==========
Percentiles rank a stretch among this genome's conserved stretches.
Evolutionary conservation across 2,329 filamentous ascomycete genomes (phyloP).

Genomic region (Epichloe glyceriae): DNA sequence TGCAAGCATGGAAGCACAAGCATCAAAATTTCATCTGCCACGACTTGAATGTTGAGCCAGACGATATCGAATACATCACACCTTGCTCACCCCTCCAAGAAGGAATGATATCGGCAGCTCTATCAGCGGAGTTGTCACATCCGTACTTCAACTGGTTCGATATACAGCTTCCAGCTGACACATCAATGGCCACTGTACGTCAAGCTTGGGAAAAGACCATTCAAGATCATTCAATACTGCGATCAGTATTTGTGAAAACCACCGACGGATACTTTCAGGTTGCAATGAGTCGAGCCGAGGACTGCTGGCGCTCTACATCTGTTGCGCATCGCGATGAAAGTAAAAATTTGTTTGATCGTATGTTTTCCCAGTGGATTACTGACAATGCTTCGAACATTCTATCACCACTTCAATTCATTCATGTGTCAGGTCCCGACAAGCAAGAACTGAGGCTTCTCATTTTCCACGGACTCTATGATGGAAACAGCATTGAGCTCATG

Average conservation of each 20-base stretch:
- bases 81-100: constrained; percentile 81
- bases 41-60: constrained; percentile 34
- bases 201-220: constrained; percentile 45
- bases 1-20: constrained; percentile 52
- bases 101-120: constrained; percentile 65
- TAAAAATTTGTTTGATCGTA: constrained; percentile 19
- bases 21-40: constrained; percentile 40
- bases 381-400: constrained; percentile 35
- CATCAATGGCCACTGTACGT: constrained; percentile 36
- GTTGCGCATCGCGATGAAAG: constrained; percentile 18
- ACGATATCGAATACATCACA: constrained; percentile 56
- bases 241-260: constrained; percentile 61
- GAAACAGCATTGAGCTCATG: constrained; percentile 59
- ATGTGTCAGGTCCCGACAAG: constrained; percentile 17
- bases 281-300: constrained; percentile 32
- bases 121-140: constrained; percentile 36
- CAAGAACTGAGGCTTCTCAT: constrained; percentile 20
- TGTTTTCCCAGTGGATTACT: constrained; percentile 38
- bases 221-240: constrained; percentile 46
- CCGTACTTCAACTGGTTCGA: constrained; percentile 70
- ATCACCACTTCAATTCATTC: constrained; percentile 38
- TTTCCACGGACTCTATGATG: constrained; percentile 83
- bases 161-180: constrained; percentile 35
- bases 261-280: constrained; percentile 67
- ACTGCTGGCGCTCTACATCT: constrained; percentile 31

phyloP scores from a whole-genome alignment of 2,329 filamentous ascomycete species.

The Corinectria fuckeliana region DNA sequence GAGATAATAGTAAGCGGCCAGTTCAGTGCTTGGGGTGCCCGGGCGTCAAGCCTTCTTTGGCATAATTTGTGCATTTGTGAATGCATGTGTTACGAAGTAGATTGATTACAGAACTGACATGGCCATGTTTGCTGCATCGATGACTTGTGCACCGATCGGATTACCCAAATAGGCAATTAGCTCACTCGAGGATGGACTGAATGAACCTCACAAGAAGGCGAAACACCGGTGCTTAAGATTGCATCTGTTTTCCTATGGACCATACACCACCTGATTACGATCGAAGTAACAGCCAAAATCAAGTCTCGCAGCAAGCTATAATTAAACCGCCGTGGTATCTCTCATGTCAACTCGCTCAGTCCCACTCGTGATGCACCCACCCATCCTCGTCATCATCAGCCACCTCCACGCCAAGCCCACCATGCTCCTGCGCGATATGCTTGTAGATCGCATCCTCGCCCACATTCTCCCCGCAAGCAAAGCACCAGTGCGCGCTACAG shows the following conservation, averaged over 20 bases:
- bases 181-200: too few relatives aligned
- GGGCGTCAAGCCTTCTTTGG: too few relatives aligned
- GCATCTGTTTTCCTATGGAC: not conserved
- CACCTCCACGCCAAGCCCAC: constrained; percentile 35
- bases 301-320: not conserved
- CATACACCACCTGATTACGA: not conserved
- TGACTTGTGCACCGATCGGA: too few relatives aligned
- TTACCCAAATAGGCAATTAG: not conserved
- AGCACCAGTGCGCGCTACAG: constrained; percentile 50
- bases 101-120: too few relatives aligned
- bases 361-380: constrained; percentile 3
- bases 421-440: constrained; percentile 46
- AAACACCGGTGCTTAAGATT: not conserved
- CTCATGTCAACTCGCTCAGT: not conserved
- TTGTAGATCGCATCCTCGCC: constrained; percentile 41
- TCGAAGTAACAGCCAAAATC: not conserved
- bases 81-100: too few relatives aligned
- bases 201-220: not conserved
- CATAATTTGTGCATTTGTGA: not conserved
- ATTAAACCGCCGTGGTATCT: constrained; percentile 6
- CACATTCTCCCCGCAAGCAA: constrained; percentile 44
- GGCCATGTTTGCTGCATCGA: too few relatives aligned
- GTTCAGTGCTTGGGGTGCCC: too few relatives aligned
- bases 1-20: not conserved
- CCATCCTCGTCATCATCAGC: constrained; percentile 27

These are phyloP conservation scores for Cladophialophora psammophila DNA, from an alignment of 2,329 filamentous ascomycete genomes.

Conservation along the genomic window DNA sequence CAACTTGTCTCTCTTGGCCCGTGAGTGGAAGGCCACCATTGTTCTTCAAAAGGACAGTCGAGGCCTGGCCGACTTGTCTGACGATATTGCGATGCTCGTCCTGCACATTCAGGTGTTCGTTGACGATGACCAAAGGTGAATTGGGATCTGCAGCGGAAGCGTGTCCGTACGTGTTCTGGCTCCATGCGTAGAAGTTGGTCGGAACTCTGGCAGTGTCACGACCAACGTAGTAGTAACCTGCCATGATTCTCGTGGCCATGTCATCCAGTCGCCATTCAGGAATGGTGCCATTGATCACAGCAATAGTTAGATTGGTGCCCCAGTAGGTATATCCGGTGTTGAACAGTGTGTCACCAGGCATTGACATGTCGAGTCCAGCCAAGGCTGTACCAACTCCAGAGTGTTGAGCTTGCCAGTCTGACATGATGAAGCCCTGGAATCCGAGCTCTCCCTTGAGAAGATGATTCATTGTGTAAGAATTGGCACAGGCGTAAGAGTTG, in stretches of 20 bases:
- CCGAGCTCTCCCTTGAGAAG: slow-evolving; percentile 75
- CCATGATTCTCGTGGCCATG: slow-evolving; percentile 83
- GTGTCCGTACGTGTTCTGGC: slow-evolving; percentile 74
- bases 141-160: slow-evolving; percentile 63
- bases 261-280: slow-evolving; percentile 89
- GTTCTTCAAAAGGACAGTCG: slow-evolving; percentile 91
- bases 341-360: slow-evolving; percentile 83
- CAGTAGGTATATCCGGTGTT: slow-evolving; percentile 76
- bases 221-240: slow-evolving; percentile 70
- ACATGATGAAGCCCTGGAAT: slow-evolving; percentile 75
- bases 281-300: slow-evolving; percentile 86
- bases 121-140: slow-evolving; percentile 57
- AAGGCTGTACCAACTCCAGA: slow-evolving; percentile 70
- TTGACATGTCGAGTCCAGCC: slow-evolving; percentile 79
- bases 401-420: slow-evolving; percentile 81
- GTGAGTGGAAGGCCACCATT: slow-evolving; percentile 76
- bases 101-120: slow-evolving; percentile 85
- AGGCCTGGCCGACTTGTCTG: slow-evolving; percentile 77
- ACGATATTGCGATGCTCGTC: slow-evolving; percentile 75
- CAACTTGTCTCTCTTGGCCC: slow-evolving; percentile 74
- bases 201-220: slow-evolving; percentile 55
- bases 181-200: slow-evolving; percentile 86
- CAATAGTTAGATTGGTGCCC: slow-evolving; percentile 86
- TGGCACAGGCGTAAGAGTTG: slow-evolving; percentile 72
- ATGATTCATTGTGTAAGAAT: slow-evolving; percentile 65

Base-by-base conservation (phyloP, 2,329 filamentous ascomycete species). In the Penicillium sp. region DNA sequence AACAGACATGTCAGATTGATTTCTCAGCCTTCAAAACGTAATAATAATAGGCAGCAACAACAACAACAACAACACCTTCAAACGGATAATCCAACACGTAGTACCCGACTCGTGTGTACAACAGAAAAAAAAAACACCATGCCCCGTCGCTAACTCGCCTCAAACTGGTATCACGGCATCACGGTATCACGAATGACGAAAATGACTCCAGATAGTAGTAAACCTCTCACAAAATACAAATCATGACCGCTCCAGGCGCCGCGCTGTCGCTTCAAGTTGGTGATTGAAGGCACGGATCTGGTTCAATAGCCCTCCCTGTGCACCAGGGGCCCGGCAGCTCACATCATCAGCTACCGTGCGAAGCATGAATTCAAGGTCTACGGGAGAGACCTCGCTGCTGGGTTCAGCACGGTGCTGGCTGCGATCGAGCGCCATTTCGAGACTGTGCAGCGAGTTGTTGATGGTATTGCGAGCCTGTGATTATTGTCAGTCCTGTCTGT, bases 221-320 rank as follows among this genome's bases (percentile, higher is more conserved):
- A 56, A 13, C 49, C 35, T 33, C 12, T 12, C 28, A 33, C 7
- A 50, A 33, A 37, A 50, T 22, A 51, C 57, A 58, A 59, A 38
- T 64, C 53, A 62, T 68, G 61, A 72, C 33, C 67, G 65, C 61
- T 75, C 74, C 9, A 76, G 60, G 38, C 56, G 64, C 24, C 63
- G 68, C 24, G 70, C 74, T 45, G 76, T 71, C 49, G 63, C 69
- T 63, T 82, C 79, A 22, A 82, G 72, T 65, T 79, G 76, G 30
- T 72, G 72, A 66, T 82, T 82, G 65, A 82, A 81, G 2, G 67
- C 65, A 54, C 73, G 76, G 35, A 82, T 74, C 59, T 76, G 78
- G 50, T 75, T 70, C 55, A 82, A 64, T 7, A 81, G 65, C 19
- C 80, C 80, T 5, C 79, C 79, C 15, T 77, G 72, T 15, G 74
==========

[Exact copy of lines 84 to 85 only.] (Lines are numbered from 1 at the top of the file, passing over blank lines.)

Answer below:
Base-by-base conservation (phyloP, 2,329 filamentous ascomycete species). In the Penicillium sp. region DNA sequence AACAGACATGTCAGATTGATTTCTCAGCCTTCAAAACGTAATAATAATAGGCAGCAACAACAACAACAACAACACCTTCAAACGGATAATCCAACACGTAGTACCCGACTCGTGTGTACAACAGAAAAAAAAAACACCATGCCCCGTCGCTAACTCGCCTCAAACTGGTATCACGGCATCACGGTATCACGAATGACGAAAATGACTCCAGATAGTAGTAAACCTCTCACAAAATACAAATCATGACCGCTCCAGGCGCCGCGCTGTCGCTTCAAGTTGGTGATTGAAGGCACGGATCTGGTTCAATAGCCCTCCCTGTGCACCAGGGGCCCGGCAGCTCACATCATCAGCTACCGTGCGAAGCATGAATTCAAGGTCTACGGGAGAGACCTCGCTGCTGGGTTCAGCACGGTGCTGGCTGCGATCGAGCGCCATTTCGAGACTGTGCAGCGAGTTGTTGATGGTATTGCGAGCCTGTGATTATTGTCAGTCCTGTCTGT, bases 221-320 rank as follows among this genome's bases (percentile, higher is more conserved):
- A 56, A 13, C 49, C 35, T 33, C 12, T 12, C 28, A 33, C 7